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3/16" 28 TPI screw, why so hard to find?

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  • #46
    FWIW, I just mail-ordered a 7/16-28 tap on Tues. for a (damned) deWalt grease gun hose... trying to do the vendor lock-in thing with unusual threads on one end of the hose. Ordered on Monday, arrived yesterday, total about $14. I'm OK with import carbon-steel taps for single use or low use oddball jobs, it is handy to have a good collection of those and eBay is much obliging for that kind of thing. Seriously it is amazing what you can find there.
    25 miles north of Buffalo NY, USA


    • #47
      Originally posted by Ridgerunner View Post
      I like this company for some hard to find stuff. There is a minimum purchase though. $25.00 now I think. 10-28 die is $11.50. Tap $9.50.
      Hard to find? I think that they have the 1/4" taps covered: 15 pitches from 1/4-16 to 1/4-80


      • #48
        Originally posted by Bented View Post
        .................What is unknown is the logic behind the formula itself (-:
        I did a lot of research on that question years ago and never found the answer - except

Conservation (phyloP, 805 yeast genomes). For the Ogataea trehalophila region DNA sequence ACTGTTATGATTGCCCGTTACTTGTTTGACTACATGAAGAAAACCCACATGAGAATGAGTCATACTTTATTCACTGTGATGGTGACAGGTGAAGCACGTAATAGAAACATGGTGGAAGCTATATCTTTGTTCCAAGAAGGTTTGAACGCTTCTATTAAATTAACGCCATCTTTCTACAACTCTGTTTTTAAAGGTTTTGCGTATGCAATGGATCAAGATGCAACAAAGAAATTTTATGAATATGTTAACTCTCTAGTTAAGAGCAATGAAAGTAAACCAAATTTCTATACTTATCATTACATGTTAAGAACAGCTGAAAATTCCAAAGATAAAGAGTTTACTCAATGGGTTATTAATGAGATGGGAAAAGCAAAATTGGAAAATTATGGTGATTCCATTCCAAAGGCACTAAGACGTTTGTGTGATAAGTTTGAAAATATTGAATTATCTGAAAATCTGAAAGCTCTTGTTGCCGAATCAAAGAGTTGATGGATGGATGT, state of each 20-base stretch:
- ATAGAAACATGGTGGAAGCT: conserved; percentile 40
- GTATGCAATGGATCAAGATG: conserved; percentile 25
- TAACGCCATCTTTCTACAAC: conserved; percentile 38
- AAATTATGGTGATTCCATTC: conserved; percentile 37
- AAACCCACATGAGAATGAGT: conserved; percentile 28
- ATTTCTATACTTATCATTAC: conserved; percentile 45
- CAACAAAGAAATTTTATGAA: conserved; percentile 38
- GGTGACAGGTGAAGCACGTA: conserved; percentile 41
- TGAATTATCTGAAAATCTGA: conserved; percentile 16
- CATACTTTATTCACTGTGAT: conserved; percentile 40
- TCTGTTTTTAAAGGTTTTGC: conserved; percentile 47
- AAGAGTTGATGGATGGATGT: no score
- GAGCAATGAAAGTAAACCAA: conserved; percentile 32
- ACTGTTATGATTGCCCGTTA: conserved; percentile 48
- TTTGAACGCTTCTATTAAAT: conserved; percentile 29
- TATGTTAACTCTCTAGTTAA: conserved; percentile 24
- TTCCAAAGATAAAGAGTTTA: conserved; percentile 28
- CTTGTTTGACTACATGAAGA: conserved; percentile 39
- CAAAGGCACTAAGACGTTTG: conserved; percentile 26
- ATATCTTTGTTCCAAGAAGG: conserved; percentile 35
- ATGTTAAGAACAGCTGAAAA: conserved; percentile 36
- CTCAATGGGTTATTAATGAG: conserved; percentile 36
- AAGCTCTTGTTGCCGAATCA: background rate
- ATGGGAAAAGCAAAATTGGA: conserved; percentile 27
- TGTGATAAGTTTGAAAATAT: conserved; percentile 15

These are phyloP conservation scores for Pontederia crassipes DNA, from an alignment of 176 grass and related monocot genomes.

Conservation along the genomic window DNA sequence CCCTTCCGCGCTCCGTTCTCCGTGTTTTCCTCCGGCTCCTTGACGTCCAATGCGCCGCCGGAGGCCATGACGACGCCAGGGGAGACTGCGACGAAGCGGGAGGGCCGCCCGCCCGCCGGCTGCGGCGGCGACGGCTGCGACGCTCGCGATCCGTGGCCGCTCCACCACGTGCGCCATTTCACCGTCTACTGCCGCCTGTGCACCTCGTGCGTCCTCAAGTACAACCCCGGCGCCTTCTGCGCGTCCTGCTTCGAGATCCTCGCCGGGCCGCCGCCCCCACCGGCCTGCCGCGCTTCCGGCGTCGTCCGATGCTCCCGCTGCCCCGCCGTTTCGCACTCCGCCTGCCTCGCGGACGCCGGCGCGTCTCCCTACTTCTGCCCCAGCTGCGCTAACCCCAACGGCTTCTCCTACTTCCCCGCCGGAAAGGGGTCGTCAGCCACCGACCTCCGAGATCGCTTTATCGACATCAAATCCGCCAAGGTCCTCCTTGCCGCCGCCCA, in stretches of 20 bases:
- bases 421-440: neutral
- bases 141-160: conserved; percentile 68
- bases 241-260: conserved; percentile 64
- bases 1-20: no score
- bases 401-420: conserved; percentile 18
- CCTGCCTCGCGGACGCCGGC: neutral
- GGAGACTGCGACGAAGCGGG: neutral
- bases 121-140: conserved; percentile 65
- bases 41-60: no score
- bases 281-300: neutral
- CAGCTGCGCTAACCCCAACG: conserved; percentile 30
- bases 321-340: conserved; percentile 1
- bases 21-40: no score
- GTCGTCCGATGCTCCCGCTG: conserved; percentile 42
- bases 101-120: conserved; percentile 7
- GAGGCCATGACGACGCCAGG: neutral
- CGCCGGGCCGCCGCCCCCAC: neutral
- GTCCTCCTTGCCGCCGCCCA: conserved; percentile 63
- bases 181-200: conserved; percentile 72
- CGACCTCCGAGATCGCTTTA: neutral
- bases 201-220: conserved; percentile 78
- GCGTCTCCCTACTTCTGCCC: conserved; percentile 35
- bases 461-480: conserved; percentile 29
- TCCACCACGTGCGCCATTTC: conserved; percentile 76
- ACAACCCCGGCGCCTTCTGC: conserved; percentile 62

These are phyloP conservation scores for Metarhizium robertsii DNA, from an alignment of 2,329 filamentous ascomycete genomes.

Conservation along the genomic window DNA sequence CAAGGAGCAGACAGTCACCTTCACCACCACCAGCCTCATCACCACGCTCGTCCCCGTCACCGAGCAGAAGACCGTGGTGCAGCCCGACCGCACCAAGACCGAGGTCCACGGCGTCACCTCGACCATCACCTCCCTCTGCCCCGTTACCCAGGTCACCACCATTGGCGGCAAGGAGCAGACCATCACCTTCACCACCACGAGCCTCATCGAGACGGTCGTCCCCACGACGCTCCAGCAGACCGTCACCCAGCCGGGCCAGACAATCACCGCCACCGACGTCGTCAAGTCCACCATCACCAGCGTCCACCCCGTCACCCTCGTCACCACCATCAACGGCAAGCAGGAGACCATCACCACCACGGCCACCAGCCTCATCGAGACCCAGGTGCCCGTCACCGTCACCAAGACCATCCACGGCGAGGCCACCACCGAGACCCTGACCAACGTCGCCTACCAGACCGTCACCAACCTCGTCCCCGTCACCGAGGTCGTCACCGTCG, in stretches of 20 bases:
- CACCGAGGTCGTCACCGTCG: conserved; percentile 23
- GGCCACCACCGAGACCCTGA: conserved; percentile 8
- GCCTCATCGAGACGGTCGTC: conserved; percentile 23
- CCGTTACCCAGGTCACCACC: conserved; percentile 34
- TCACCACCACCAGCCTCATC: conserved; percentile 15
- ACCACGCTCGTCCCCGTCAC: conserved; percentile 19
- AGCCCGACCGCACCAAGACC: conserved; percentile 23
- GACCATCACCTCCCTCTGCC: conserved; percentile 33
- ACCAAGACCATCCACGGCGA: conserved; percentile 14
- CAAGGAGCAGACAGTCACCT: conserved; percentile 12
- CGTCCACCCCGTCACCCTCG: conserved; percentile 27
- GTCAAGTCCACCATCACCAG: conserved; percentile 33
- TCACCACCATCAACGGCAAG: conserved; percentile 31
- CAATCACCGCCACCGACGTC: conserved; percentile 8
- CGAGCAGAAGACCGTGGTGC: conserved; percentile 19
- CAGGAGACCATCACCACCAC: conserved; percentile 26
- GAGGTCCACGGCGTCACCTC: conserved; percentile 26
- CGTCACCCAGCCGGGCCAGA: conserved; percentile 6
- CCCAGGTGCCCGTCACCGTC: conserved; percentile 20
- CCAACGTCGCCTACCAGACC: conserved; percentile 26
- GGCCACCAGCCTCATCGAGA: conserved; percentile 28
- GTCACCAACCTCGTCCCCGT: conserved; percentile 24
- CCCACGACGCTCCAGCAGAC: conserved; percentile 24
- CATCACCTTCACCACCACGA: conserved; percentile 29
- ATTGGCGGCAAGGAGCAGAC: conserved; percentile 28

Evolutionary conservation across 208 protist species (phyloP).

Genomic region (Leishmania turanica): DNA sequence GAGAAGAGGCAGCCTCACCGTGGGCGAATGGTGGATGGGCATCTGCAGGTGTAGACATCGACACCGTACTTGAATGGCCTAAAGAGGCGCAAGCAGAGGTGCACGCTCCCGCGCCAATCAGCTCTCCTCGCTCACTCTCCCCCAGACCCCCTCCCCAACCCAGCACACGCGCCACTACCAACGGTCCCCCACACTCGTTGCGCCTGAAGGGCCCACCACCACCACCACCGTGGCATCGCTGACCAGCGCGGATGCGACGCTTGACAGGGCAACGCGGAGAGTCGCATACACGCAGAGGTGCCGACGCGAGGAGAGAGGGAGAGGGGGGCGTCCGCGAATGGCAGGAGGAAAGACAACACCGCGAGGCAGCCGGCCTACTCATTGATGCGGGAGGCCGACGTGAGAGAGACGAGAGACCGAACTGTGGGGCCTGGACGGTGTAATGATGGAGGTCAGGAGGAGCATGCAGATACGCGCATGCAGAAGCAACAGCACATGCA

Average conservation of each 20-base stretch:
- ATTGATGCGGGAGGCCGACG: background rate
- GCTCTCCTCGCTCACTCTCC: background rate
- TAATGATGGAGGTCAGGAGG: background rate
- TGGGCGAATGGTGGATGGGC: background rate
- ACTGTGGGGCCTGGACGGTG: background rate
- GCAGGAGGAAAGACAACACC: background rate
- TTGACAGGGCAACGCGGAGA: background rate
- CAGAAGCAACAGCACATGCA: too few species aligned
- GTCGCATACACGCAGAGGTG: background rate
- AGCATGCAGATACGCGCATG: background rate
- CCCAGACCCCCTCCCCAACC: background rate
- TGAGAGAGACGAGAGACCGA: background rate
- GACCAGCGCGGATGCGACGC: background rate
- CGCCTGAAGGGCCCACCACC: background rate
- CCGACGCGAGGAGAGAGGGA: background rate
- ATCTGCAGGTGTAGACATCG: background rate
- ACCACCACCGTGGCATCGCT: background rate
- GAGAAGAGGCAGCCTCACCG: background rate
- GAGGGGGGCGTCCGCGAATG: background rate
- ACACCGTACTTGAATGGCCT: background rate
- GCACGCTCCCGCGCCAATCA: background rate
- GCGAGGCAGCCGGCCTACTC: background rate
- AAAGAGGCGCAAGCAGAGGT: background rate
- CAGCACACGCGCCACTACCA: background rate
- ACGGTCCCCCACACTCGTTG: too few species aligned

Early screws used wire --and wire was drawn through dies that had numbers , just like sheet metal , they used the term "gauge"
        So it may have something to do with that ?

        Never had the chance to ask Mel..... He ran the only "Nut" ( and bolt ) Museum in the USA
        It was Mel's past time and he knew a great deal of info. He was in California and his museum's name was... da da da ...Mels Nut House ,, That's what he called it
        Seriously it was called Mels Fastener Museum and a Forrest fire destroyed it in 2003 and Mel passed away a few years later .
        I talked to him in 2000 and was researching screw/nut fabrication in the 1800's . He was an encyclopedia of thread info.
        Things he told me I still remember like
        Maudsley invented the first hex nut milling machine in 1829 ( Think railroad "Rain Tree Trials and "Rocket" also 1829) and the first " commercial nuts" were sold
        by a tooling supplier ( catalog) 1854 in new England- I think Boston ( earliest he could find) ( 25 years later ! )
        Did you know that the Buggy and Wagon industry was the creator of bolt standards ? Lots of buggy makers demanding hardware uniformity !
        Great guy , too bad we lost that history.

        Forgot the URL if you are interested
        Last edited by Rich Carlstedt; 09-01-2022, 09:14 PM.
        Green Bay, WI